Table_1_The Impact of NOTCH Pathway Alteration on Tumor Microenvironment and Clinical Survival of Immune Checkpoint Inhibitors in NSCLC.pdf (7.41 kB)
Download file

Table_1_The Impact of NOTCH Pathway Alteration on Tumor Microenvironment and Clinical Survival of Immune Checkpoint Inhibitors in NSCLC.pdf

Download (7.41 kB)
dataset
posted on 09.07.2021, 05:27 authored by Xiaohua Li, Yuntao Wang, Xuebing Li, Gang Feng, Sheng Hu, Yifeng Bai

The treatment of non-small cell lung cancer (NSCLC) with immune checkpoint inhibitors (ICIs) has been proven to induce lasting tumor remission. Screening suitable populations for immunotherapy through predictive markers is an important approach to improving the clinical benefits of patients. Evidence has shown that there may be a close connection between NOTCH signaling and the tumor microenvironment (TME). Hence, we explored the impact of the mutation status of NOTCH signaling on the prognosis of NSCLC patients treated with immunotherapy with the aim to apply NSCLC immunotherapy to the greatest extent possible. We examined two clinical cohorts of NSCLC patients receiving ICIs (MSKCC and NG cohorts). The mutation and prognostic data of the ICI-treated cohort were used to evaluate the association between the mutation status of NOTCH signaling and prognosis following immunotherapy. The expression and mutation data of The Cancer Genome Atlas (TCGA)-NSCLC cohort were used to analyze the differences in the immune microenvironment under different NOTCH signaling mutation states. In the ICI-treated cohorts, the univariate and multivariate Cox regression analyses indicated that high-mutated NOTCH signaling could serve as an independent predictor of NSCLC patients receiving ICIs. Patients with high-mutated NOTCH signaling had significantly improved progression-free survival (PFS) (P = 0.03, HR = 0.69; MSKCC cohort) and prolonged overall survival (OS) (P = 0.004, HR = 0.34; NG cohort). Additionally, high-mutated NOTCH signaling was related to the inflammatory immune microenvironment, inflammatory expression profile, and enhanced immunogenicity. According to this study, high-mutated NOTCH signaling may serve as a biomarker for the prediction of the prognosis of NSCLC patients treated with ICIs. A series of prospective clinical studies and molecular mechanism explorations are still needed in the future.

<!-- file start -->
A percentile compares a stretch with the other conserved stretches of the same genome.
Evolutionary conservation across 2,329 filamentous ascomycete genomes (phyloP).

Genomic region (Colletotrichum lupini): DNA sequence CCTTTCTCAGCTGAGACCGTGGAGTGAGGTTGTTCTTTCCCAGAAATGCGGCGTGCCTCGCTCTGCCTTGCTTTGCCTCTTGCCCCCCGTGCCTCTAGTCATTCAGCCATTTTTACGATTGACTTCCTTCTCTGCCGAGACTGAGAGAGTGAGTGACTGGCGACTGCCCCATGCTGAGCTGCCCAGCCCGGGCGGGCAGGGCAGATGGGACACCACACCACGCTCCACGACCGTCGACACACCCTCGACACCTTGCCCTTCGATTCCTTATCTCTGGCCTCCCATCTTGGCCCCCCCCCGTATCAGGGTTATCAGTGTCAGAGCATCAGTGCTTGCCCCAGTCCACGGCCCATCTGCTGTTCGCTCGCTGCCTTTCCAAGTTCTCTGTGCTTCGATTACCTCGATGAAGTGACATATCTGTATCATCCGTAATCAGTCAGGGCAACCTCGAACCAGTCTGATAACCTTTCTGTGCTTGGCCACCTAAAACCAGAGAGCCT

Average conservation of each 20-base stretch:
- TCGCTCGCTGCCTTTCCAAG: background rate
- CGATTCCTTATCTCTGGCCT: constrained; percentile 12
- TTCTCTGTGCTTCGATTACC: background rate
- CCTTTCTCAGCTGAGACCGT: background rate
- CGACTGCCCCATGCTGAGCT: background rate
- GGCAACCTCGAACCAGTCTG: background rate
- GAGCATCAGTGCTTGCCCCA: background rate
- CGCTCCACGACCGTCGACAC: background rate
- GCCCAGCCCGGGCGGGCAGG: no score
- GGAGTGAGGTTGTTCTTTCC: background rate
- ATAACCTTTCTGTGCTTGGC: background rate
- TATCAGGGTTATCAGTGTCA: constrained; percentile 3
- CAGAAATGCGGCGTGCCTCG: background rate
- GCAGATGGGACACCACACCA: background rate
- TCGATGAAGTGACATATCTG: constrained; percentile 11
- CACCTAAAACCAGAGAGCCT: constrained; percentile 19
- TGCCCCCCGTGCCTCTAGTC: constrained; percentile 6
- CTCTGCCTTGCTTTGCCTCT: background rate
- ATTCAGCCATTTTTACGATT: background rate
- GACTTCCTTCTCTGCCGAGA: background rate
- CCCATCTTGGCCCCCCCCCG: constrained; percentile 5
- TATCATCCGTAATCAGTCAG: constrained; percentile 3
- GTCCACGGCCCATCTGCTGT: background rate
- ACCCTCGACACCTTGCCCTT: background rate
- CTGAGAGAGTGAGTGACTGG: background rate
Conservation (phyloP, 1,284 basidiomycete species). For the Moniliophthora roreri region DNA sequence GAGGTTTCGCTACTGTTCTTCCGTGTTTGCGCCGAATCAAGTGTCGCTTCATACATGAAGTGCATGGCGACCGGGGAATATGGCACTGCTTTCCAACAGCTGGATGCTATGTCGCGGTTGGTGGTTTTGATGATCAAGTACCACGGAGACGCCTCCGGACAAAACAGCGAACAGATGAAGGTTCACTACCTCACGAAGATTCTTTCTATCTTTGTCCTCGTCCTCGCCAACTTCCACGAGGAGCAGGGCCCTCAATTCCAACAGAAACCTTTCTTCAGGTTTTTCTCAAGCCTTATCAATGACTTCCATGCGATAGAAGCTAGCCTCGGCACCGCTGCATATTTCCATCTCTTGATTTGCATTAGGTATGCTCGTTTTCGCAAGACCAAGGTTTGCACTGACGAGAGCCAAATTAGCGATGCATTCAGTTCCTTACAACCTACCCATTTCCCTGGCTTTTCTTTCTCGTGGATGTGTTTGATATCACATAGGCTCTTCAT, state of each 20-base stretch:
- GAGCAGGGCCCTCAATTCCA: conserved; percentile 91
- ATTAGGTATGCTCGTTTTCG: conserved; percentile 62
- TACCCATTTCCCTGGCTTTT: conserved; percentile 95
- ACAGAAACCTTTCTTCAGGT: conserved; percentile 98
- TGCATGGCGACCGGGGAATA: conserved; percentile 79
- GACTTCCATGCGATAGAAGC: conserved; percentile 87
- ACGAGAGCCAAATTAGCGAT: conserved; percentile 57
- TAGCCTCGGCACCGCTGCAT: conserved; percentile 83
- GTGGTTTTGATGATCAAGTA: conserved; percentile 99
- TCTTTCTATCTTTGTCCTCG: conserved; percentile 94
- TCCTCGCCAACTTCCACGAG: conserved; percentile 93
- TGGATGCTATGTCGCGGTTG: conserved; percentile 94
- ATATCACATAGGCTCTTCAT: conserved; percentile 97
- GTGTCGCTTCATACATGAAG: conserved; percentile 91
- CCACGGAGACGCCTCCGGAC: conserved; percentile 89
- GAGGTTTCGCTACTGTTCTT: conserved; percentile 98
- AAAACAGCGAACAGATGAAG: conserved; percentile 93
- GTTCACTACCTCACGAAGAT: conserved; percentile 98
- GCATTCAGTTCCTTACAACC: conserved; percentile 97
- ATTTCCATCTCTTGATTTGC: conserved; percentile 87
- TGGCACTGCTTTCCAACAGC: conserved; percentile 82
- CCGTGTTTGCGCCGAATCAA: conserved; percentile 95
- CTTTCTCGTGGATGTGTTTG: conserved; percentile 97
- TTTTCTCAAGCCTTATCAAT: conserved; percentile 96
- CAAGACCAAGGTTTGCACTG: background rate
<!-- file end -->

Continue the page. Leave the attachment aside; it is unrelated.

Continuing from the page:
History

References